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Kremlin rules out international mediation in Chechen war
July 18, 2003

Russia will not invite international mediators to help end the war in its breakaway republic of Chechnya, the Kremlin's top spokesman on Chechnya said Friday.

"We are fully capable of solving the Chechen problem without any kind of international mediators," Sergei Yastrzhembsky told Interfax news agency.

Russian President Vladimir Putin has launched a political process to end the war that has been raging between federal forces and separatist rebels in the mainly Muslim republic since October 1999, but is refusing to hold talks with the rebels.

"After the first Chechen campaign Russia had the option to use mediators and it found that option unsuccessful, to put it lightly," Yastrzhembsky said.

"The OSCE (Organization for Security and Cooperation in Europe) representatives lost the objectivity that a mediator should have and took the side of the separatists," he charged.

The OSCE oversaw polls which led to the election of rebel leader Aslan Makhadov as Chechen president in 1997, after rebel forces defeated Moscow in an earlier 1994-96 war.

Moscow has since disavowed Maskhadov, branding him a "terrorist."

"The only way out of the conflict in Chechnya is through talks -- but not direct ones, with the help of international mediators like the OSCE or UN," Lyudmila Alexeyeva, the head of the Helsinki rights group's Moscow bureau, told journalists Friday.

The OSCE withdrew its staff from Chechnya in December after its mandate elapsed and Moscow said the mission had to confine itself to humanitarian and not political operations if it wished to have its mandate renewed.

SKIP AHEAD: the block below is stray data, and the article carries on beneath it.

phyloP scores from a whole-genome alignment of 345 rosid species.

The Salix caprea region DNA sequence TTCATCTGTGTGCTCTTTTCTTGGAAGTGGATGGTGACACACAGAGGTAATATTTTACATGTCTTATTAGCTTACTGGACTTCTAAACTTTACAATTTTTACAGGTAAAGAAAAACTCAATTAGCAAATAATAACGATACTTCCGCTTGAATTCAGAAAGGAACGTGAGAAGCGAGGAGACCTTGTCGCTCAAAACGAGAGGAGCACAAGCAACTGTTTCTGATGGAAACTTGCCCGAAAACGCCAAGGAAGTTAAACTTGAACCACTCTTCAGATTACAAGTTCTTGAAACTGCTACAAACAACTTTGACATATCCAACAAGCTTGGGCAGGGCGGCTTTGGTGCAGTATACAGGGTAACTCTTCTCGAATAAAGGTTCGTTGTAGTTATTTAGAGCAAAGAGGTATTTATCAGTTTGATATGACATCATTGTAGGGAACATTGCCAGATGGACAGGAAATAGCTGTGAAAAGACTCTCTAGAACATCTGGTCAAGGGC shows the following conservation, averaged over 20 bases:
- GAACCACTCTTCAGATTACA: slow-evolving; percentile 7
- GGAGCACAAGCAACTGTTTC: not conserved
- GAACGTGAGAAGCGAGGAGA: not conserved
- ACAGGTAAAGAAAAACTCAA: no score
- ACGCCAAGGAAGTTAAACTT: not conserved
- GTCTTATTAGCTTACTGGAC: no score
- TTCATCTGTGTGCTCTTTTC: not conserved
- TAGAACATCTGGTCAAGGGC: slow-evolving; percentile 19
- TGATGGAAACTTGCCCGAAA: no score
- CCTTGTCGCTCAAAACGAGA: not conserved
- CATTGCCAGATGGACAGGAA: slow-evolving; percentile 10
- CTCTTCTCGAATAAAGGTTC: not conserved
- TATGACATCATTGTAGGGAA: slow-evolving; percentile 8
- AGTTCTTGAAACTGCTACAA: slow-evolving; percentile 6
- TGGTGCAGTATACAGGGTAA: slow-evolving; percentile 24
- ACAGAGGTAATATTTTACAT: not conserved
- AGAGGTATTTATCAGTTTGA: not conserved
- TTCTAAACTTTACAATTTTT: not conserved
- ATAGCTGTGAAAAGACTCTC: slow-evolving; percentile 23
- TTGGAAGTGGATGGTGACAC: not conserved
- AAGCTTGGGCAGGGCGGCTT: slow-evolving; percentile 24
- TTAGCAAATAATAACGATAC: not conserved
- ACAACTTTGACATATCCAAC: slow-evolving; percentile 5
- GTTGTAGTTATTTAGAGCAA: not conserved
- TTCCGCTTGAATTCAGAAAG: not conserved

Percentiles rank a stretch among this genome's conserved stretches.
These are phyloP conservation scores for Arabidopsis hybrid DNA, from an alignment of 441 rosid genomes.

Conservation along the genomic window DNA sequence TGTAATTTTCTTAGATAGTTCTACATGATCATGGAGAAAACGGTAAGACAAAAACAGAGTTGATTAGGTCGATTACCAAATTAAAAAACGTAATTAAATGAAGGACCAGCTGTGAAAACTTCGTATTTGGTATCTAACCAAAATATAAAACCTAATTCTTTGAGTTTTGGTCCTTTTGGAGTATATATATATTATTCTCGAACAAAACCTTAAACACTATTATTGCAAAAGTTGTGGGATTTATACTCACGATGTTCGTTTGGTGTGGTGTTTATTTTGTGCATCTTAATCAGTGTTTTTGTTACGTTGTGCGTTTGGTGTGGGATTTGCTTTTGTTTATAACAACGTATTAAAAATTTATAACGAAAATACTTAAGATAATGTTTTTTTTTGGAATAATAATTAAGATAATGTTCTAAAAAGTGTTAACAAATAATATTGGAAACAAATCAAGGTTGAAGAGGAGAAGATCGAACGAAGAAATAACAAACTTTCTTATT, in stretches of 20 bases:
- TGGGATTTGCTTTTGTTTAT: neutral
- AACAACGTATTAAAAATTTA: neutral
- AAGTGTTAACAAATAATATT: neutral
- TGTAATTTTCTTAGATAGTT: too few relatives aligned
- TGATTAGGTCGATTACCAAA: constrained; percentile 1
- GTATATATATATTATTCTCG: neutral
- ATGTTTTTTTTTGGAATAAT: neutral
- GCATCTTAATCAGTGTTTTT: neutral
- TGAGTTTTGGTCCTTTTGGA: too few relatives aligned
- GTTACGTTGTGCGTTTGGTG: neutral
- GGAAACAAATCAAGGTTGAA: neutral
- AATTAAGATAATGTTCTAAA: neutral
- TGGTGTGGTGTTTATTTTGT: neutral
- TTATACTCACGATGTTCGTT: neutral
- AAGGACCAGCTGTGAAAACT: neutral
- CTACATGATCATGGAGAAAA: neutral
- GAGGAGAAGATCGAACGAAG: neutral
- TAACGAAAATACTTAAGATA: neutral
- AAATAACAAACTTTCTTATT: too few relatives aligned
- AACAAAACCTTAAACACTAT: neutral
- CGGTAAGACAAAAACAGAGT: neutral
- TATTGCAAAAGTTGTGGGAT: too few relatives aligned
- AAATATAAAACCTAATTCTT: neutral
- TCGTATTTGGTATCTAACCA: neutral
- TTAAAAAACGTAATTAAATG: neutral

The group had accused federal troops of rights violations in the region.

It sent an observer to monitor a March referendum in which Chechens adopted a new constitution sealing their republic's place within the Russian Federation.

The observer cautiously endorsed the poll, whose results were widely questioned by other on-scene observers and rights groups.

The next step in the Kremlin's peace plan is an October 5 presidential vote, but the OSCE has not yet said whether it will send observers and Moscow has not publicly issued an invitation.

An envoy for Maskhadov on Friday rejected the election, in which Russian officials have forbidden the rebel leader to stand.

"The spectacle which the Russian leadership is presenting on Chechen territory has no legal basis," Osman Farzauli told Echo Moscow radio.

Rebels have vowed to disrupt Putin's peace process, killing nearly 200 people in Chechnya and Moscow in a series of suicide bombings since December.

But Yastrzhembsky said the process was going according to plan.

"The activity of federal forces has been considerably reduced since the referendum," he said.

"The cleaning up operations that caused such a negative reaction among residents has practically stopped. There are fewer checkpoints," he said.

Yet casualties continue to pour in from the republic, and Interfax reported Friday that a police officer had been gunned down in central Grozny.

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